capturing a video image in a format of unquantized signals related to pixel locations; receiving an unquantized first pixel location signal; generating a quantization signal from the first pixel location signal by comparing the unquantized first pixel location signal to specified quantization levels; generating a first quantization error signal for the first pixel location by comparing the unquantized first pixel location signal to the quantization of the first pixel location signal; receiving an unquantized second pixel location signal; generating a quantization of the second pixel location signal by comparing the unquantized second pixel location signal to specified quantization levels using as positive feedback a signal related to the first quantization error signal in the quantization at the second pixel location, the second pixel location being situated at a diagonal to the first pixel location; receiving unquantized third and fourth pixel location signals; generating quantization signals from the third and fourth pixel location signals by comparing the unquantized third and fourth pixel location signals to specified quantization Levels using complement signal values to relatively offset the first quantization error signal and the positive feedback signal related to the first quantization error signal during the quantization at third and fourth pixel locations, the third and fourth pixel locations being situated symmetrically orthogonal to a diagonal defined by the first and second pixel locations; and displaying pixels on the video display using the quantization signals for respective pixels, 9. The method recited in claim 8, wherein the magnitudes of the positive feedback signal, third location complement signal, and fourth location complement signal are substantially equal to the first quantization error signal.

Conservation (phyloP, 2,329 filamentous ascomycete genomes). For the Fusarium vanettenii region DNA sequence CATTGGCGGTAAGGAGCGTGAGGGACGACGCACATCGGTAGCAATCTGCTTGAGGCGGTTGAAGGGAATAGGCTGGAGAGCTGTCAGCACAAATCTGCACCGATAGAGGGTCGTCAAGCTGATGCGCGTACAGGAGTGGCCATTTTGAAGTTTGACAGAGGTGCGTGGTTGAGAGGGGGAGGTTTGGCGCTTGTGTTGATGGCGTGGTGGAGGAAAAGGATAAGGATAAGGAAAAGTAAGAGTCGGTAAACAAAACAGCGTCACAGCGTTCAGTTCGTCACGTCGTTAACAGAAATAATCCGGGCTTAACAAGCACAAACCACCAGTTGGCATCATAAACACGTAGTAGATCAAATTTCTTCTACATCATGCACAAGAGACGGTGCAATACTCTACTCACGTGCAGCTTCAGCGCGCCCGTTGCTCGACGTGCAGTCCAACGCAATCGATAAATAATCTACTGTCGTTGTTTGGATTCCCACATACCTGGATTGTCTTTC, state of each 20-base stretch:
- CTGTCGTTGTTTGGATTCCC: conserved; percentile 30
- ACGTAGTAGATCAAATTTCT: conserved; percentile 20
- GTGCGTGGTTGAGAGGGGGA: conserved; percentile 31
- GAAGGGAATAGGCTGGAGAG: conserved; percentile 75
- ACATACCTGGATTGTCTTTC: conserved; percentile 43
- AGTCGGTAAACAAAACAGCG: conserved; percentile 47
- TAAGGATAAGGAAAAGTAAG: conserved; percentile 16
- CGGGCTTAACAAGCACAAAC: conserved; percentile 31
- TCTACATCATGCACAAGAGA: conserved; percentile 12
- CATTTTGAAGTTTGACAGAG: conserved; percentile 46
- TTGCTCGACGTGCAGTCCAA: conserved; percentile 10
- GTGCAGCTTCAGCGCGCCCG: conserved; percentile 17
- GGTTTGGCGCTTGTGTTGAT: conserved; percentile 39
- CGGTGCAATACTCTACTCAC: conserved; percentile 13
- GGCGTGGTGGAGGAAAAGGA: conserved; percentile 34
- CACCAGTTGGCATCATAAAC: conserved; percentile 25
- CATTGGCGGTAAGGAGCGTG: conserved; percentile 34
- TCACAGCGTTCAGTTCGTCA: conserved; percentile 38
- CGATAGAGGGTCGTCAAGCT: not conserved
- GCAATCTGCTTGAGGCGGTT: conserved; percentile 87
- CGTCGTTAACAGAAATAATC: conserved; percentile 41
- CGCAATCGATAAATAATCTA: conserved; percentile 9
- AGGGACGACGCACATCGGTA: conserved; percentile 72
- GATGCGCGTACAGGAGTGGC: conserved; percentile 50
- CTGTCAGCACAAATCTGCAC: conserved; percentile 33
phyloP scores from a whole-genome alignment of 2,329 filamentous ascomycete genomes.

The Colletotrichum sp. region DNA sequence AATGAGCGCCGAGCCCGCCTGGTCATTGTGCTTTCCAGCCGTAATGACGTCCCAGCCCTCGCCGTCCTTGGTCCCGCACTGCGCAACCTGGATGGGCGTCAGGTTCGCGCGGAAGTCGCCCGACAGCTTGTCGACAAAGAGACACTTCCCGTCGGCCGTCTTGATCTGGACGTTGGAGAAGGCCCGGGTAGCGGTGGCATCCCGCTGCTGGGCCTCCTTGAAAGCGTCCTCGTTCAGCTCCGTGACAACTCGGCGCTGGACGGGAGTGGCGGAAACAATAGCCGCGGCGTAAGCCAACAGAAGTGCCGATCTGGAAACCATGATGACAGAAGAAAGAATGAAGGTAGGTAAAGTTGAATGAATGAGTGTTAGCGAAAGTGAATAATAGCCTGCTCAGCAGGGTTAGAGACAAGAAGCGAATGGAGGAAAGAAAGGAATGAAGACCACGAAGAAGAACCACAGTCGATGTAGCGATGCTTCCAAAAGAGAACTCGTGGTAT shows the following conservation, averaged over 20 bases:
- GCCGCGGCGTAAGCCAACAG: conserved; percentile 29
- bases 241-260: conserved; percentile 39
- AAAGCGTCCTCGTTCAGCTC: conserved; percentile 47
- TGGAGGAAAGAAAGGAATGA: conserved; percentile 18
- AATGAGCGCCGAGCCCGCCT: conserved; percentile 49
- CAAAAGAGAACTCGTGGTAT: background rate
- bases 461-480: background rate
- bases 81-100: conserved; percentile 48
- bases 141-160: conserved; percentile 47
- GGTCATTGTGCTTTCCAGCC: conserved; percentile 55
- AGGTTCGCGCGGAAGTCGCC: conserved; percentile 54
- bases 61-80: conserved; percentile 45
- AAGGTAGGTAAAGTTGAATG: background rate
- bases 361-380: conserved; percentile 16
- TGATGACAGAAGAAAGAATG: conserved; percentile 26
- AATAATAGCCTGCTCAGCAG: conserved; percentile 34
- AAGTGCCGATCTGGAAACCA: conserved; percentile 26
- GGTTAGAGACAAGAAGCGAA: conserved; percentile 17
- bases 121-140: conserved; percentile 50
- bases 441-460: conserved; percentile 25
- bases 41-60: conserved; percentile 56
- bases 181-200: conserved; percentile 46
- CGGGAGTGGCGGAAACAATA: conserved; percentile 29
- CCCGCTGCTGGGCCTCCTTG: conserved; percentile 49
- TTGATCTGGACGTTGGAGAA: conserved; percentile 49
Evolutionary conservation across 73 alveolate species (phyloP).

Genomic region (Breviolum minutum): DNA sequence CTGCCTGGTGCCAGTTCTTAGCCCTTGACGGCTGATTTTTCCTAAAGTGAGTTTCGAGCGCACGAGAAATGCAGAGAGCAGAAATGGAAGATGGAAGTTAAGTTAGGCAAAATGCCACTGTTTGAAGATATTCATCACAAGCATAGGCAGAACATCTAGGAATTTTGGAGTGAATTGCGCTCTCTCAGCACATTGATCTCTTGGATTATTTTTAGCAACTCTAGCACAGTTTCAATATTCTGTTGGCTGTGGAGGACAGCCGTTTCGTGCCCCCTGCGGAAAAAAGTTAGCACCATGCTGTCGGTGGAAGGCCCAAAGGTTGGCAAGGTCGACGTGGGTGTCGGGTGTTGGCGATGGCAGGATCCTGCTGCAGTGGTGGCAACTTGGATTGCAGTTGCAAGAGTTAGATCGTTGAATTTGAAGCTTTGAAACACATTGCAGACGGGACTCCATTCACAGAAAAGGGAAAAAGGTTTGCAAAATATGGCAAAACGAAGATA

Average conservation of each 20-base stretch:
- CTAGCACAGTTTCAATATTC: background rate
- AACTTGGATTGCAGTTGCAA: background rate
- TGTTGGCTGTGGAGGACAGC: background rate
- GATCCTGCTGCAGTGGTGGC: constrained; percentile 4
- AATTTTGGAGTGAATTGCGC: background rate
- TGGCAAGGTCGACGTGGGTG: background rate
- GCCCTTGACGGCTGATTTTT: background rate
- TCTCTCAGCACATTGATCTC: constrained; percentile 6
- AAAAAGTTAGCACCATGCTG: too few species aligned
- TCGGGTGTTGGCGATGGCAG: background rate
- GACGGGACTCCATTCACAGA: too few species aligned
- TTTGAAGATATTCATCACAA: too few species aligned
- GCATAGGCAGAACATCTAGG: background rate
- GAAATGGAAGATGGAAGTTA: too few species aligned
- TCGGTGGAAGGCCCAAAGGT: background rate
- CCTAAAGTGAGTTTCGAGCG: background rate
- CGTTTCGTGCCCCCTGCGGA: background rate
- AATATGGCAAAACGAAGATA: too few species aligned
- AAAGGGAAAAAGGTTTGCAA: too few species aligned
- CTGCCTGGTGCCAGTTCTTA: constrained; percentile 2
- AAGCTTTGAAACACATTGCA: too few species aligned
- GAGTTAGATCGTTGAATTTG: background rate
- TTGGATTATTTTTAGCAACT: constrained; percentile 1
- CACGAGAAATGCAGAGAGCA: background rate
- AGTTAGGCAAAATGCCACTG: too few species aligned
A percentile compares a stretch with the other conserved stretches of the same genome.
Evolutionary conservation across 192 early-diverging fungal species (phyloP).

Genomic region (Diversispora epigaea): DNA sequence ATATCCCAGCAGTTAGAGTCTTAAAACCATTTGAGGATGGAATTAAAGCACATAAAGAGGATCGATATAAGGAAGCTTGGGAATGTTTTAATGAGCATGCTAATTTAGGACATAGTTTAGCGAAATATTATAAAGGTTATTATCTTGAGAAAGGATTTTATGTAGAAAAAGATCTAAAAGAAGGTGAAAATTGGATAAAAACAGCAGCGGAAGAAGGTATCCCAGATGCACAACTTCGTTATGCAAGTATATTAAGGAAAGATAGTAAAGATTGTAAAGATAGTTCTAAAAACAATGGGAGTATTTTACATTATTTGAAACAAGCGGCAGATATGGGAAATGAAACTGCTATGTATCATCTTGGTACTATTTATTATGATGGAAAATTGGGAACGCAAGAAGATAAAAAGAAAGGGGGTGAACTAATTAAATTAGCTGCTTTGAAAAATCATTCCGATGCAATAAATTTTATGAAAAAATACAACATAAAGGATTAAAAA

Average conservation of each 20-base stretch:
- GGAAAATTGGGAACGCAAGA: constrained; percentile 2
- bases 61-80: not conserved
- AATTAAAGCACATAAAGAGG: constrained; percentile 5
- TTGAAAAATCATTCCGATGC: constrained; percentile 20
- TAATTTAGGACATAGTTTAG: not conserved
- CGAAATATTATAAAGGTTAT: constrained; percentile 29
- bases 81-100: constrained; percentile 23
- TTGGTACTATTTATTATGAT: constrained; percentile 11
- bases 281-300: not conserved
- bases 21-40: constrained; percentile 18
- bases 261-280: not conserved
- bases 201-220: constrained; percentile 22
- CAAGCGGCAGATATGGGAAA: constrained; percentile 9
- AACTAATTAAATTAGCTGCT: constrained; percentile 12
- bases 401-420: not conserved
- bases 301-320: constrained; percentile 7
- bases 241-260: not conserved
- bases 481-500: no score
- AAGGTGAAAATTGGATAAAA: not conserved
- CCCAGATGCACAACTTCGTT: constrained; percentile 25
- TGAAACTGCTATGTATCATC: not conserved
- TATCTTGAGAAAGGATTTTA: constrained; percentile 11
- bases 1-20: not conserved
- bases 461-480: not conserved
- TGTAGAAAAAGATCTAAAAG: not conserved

10. The method recited in claim 9, wherein the four locations defined a square shaped pattern of pixels for a video display.